When I read this blog post, I was transported back to simpler times, when I learned to develop applications on 8088 processors. Back then, to make the system go faster, we learned to do less. It’s certainly true that the less work a system performs, the faster it can complete the limited set of things it must do. Working within C code, most programmers I knew back then tried to optimize algorithms by reducing the amount of work that our CPUs needed to perform.
In T-SQL, we don’t have the low level of control we might have in other languages. In fact, our language has a relatively small number of instructions that we we use to build queries and applications, though that number continues to grow and expand over time. I am grateful for that, but also realize this brings with it additional chances for developers to write code that does more work than necessary.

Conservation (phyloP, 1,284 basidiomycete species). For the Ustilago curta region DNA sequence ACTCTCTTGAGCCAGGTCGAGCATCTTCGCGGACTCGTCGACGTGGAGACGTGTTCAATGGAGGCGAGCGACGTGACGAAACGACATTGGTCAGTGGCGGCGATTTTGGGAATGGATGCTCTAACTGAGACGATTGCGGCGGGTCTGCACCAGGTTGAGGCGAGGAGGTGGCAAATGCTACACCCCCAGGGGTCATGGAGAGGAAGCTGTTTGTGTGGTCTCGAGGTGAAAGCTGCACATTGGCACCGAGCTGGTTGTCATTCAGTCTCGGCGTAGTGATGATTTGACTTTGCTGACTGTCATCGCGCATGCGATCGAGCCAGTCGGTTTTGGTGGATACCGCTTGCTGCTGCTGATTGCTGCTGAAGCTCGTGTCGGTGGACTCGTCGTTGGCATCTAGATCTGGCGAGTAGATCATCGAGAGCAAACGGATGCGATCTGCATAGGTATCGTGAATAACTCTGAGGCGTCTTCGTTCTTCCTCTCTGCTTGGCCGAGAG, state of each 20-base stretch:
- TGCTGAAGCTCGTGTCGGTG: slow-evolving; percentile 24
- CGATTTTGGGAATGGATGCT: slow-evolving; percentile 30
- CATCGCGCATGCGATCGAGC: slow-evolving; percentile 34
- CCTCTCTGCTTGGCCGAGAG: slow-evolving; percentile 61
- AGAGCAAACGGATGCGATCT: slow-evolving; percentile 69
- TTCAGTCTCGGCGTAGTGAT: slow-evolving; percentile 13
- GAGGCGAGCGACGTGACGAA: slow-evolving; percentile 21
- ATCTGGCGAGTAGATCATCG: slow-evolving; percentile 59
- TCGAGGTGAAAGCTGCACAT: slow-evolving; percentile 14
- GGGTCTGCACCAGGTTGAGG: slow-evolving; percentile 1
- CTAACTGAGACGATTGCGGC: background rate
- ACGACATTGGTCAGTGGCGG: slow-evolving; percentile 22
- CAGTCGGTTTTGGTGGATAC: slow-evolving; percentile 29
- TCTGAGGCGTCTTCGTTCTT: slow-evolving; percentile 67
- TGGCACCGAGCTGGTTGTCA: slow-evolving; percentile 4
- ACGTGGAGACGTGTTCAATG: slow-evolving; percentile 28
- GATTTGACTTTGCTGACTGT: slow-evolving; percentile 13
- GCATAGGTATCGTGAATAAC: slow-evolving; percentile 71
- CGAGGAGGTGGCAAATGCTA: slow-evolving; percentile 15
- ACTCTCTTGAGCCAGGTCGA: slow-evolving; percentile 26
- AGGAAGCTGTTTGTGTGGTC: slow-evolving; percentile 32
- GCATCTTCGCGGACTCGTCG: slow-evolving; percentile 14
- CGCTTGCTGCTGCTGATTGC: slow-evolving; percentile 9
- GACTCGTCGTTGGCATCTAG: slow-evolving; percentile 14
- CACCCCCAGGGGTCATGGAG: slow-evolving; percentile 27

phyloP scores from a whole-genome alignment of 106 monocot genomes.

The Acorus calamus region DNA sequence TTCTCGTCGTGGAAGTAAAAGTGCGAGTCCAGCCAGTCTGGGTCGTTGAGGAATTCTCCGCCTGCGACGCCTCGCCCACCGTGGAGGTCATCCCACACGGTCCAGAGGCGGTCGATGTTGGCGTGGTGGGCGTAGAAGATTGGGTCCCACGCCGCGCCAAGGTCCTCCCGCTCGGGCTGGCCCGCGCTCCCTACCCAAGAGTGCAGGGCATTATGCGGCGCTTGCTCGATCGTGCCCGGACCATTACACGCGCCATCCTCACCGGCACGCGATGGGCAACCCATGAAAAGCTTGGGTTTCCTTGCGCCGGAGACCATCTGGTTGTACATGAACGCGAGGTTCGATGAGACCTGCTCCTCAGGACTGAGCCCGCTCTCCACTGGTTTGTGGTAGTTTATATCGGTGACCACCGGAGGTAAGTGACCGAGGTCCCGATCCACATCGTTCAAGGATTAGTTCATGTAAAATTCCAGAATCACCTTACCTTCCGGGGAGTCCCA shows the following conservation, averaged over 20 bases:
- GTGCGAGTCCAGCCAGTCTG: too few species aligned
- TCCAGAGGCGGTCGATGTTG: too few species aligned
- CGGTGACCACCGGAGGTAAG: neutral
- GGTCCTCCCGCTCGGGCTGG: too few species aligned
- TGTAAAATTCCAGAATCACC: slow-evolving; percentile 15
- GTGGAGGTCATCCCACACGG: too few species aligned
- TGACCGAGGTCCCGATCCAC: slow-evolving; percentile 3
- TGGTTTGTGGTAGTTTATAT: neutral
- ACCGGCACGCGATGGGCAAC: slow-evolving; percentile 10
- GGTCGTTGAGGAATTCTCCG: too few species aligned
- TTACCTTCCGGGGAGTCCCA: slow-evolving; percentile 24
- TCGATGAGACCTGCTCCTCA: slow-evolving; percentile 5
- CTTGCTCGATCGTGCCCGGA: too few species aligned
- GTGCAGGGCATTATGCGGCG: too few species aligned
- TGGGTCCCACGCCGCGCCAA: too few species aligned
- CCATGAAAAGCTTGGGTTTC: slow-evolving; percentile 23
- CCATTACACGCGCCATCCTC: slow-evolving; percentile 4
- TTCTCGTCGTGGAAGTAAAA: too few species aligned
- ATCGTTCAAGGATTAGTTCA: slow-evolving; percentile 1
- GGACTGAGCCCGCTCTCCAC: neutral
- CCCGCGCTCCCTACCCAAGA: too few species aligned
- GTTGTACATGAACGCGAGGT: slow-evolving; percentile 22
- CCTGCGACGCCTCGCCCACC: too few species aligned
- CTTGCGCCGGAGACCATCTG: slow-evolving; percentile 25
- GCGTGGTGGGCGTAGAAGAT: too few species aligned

For much of our work, optimization consists of finding ways to group our operations together. Building a set-based solution takes advantage of the way in which SQL Server most efficiently processes instructions. Far too often there are developers that write inefficient code because they apply techniques they’ve learned from programming applications in some other language, or even from some other relational database.
For a given system, there is a known amount of work that can be done in a period of time. There are also restrictions on the various resources involved (disk, CPU, network, etc). Reducing the load for each of these resources, especially in multi-user systems, can dramatically increase the performance of your system. SQL Server is built to manage concurrency in a variety of ways, but poorly written code is a great way to overwhelm the system.
Do less. Get more performance.
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